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Sleep Apnoea

Obstructive Sleep Apnoea (OSA) is a common condition affecting up to 7 in 25 people. It results from temporary blocking of the airways during sleep.

When we go to sleep, the whole body normally relaxes, becoming a little more floppy. This relaxation includes the tissue of the throat. In some people, relaxation at the back of the throat is of no consequence; in others it leads to snoring: and in a small proportion of people, the relaxation can cause complete blockage of the upper airway. This last group of people have OSA.

When a person with OSA sleeps, breathing IN causes the tongue and soft palate to be sucked against the back of the throat, completely blocking the airway. This causes apnoea (temporary stopping of breathing). The body is therefore, starved of oxygen, leading to suffocation. This eventually wakes the person and breathing begins again.

A patient suffering from OSA will often not wake completely, but instead return to a lighter level of sleep. Patients are therefore usually unaware of the apnoeic events taking place during their sleep. Episodes of obstruction may occur hundreds of times throughout the night.

In some cases, episodes of obstruction may occur while lying on the back only, called Positional Sleep Apnoea, or only during dreaming-sleep when the body relaxes even more. Being overweight, drinking alcohol or taking sedatives make episodes of obstruction worse.

Symptoms of Obstructive Sleep Apnoea:

Loud snoring and grunting Restless sleep
Choking sensation at night Morning headaches
Severe daytime sleepiness Intellectual deterioration
Memory Lapses Morning confusion
Personality changes Irritability
Sexual dysfunction  

Effects of Obstructive Sleep Apnoea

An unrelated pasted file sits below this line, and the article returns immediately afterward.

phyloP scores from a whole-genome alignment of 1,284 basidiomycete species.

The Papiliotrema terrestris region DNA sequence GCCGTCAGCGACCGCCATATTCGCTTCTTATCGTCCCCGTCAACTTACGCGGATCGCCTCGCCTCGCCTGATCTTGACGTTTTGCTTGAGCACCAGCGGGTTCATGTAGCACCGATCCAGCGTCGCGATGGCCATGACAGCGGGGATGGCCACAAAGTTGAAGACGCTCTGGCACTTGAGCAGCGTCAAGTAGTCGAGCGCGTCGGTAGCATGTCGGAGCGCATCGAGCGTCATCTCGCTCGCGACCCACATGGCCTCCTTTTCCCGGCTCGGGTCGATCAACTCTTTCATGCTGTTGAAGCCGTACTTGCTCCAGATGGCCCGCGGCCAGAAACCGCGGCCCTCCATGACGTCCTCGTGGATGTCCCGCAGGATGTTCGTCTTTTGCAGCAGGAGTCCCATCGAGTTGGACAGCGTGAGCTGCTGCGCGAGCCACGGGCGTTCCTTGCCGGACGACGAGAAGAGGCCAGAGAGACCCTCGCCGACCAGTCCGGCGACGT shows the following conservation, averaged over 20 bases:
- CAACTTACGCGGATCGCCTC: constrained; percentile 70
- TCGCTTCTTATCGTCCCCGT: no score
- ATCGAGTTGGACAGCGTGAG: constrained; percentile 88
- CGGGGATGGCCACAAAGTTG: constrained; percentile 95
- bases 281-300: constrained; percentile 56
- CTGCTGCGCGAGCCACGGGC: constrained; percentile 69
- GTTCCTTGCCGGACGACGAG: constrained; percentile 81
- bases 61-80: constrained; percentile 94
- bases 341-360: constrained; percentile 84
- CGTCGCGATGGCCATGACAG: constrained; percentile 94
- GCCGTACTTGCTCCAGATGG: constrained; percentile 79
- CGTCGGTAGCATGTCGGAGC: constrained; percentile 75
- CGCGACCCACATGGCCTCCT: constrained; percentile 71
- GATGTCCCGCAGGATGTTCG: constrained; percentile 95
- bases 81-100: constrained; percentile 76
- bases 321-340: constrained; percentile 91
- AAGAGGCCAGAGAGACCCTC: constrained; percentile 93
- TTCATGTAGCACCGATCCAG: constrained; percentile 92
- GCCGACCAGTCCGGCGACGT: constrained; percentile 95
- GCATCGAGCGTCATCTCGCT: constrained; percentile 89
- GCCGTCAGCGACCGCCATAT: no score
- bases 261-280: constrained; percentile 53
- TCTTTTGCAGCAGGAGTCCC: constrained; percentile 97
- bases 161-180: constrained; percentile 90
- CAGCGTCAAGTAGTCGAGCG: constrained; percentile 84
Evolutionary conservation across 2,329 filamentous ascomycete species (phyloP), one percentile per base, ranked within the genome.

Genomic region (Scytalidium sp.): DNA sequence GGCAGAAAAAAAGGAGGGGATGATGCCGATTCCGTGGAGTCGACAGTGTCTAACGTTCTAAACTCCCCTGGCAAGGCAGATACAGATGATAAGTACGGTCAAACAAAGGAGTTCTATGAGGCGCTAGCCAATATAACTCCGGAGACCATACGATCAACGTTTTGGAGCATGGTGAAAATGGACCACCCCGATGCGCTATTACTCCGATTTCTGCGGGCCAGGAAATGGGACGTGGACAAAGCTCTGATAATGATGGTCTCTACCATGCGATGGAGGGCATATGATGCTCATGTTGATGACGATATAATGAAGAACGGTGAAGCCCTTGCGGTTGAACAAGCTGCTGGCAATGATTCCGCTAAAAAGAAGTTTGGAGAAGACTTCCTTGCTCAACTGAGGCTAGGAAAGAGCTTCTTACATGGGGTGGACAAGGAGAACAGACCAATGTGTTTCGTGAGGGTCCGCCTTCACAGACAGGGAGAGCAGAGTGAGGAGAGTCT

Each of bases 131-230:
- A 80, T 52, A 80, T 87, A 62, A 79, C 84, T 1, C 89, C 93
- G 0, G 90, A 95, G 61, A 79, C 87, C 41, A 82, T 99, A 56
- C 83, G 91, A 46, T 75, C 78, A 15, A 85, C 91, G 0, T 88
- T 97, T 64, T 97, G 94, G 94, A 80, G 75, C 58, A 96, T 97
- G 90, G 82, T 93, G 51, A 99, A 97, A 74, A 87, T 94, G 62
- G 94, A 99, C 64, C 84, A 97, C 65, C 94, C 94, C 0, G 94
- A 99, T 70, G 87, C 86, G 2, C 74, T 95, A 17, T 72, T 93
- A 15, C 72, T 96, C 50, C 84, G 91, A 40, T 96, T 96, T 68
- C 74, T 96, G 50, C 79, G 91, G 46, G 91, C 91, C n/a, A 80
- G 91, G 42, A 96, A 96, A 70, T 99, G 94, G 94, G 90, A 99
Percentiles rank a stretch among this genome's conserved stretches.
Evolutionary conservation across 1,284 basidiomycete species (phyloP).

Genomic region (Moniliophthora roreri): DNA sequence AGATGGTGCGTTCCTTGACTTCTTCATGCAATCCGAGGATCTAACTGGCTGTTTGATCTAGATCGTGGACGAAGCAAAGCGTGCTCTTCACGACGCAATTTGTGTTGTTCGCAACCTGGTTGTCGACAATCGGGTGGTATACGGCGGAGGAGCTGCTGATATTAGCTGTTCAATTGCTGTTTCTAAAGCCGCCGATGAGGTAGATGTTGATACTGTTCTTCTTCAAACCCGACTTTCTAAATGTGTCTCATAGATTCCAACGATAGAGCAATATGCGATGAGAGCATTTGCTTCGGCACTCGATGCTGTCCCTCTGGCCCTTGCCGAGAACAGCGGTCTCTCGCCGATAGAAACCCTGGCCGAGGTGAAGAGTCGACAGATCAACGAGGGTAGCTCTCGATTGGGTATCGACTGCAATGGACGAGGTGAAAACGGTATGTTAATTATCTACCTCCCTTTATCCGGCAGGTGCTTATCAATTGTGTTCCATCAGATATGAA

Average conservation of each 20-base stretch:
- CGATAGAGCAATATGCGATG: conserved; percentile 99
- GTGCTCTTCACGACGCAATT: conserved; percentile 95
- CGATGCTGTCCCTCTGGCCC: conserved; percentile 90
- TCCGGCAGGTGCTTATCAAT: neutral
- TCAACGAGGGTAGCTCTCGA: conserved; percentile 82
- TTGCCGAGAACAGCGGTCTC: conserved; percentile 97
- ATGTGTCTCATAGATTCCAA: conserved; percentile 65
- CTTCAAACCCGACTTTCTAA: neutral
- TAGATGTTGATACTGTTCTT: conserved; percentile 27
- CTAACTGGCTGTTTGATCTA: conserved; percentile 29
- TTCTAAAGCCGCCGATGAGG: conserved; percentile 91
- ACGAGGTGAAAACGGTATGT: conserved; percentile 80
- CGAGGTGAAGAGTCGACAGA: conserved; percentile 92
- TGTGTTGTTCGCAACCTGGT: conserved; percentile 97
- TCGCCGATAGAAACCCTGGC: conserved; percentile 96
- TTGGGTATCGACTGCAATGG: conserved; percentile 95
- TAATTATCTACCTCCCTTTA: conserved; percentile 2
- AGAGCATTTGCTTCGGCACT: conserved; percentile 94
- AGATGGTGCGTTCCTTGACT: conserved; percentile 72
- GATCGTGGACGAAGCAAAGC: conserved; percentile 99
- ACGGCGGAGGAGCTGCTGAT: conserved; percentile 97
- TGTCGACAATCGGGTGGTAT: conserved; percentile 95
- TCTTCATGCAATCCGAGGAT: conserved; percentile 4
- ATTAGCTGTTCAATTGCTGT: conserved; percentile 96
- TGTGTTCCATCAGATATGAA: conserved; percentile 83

The consequences of OSA are two-fold. First, it results in a very disrupted sleep pattern, so that the sufferer becomes chronically deprived of the deeper stages of sleep and develops excessive daytime sleepiness. Sleep then ceases to be refreshing or of good quality.

Patients with OSA may not be aware that their sleep is of very poor quality. Since the awakening caused by an apnoea is very brief, he/she probably will not remember waking, even if it happens hundreds of times during the night. Thus, the main symptom of OSA, apart from snoring, is excessive daytime sleepiness. This may range from nodding off in front of the television to falling asleep at work or at the wheel of a car.

If you suffer from OSA, or you are suspected of having OSA, it is important that you do not drive, particularly long distances, nor should you operate dangerous machinery, as your risk of having an accident is greatly increased.

The second consequence of OSA is the effect of repeated suffocation during the night, which can result in morning headaches, irritability and forgetfulness. In more severe cases, it can result in damage to the heart and the brain. This can be life threatening.

Other complications of OSA include:

Treatment

CPAP Therapy

Nasal CPAP (continuous positive airway pressure) is the Gold Standard for treating OSA and involves the patient wearing a mask that fits over the nose during sleep. A blower gently pushes air into the mask and into the airway, thus acting as a pneumatic splint, keeping the tongue and tissue of the soft palate supported. This keeps the airway open and allows uninterrupted breathing. In the sleep laboratory, the critical pressure of CPAP required is determined by trained staff.

For patients who are unable to tolerate CPAP therapy, oral appliances or positional therapy devices, or a combination of both depending upon the severity of OSA, may be used as an alternative.

Oral appliances

The best and most effective oral appliances are designed to be moulded and fitted over your teeth to bring you jaw forward during sleep. Bringing the lower jaw forward creates more space for air to move into your airway. However, sometimes people may experience pain in the joint of the jaw called TMJ or suffer from a dry mouth. It is important to have the oral appliance fitted properly by an experienced sleep dentist to minimise these side effects.

Positional Therapy

Mild to moderate sleep apnoea may be treated by a positional therapy device if the apnoeas occur mainly when sleeping on your back. Approximately 20% of people with OSA have position-related OSA which can be treated inexpensively by wearing a simple device that encourages side sleeping.

EPAP

These are small sticky pads that contain valves which attach to the opening of the nose. They work on the principal of allowing more air in than they let out during each breath which prevents the upper area of the soft palate and tongue from collapsing and blocking the airway. A chin strap is sometimes required to keep the mouth closed to ensure that the trapped air doesn’t escape. EPAP (expiratory positive airway pressure) therapy may be an effective alternative to CPAP therapy.

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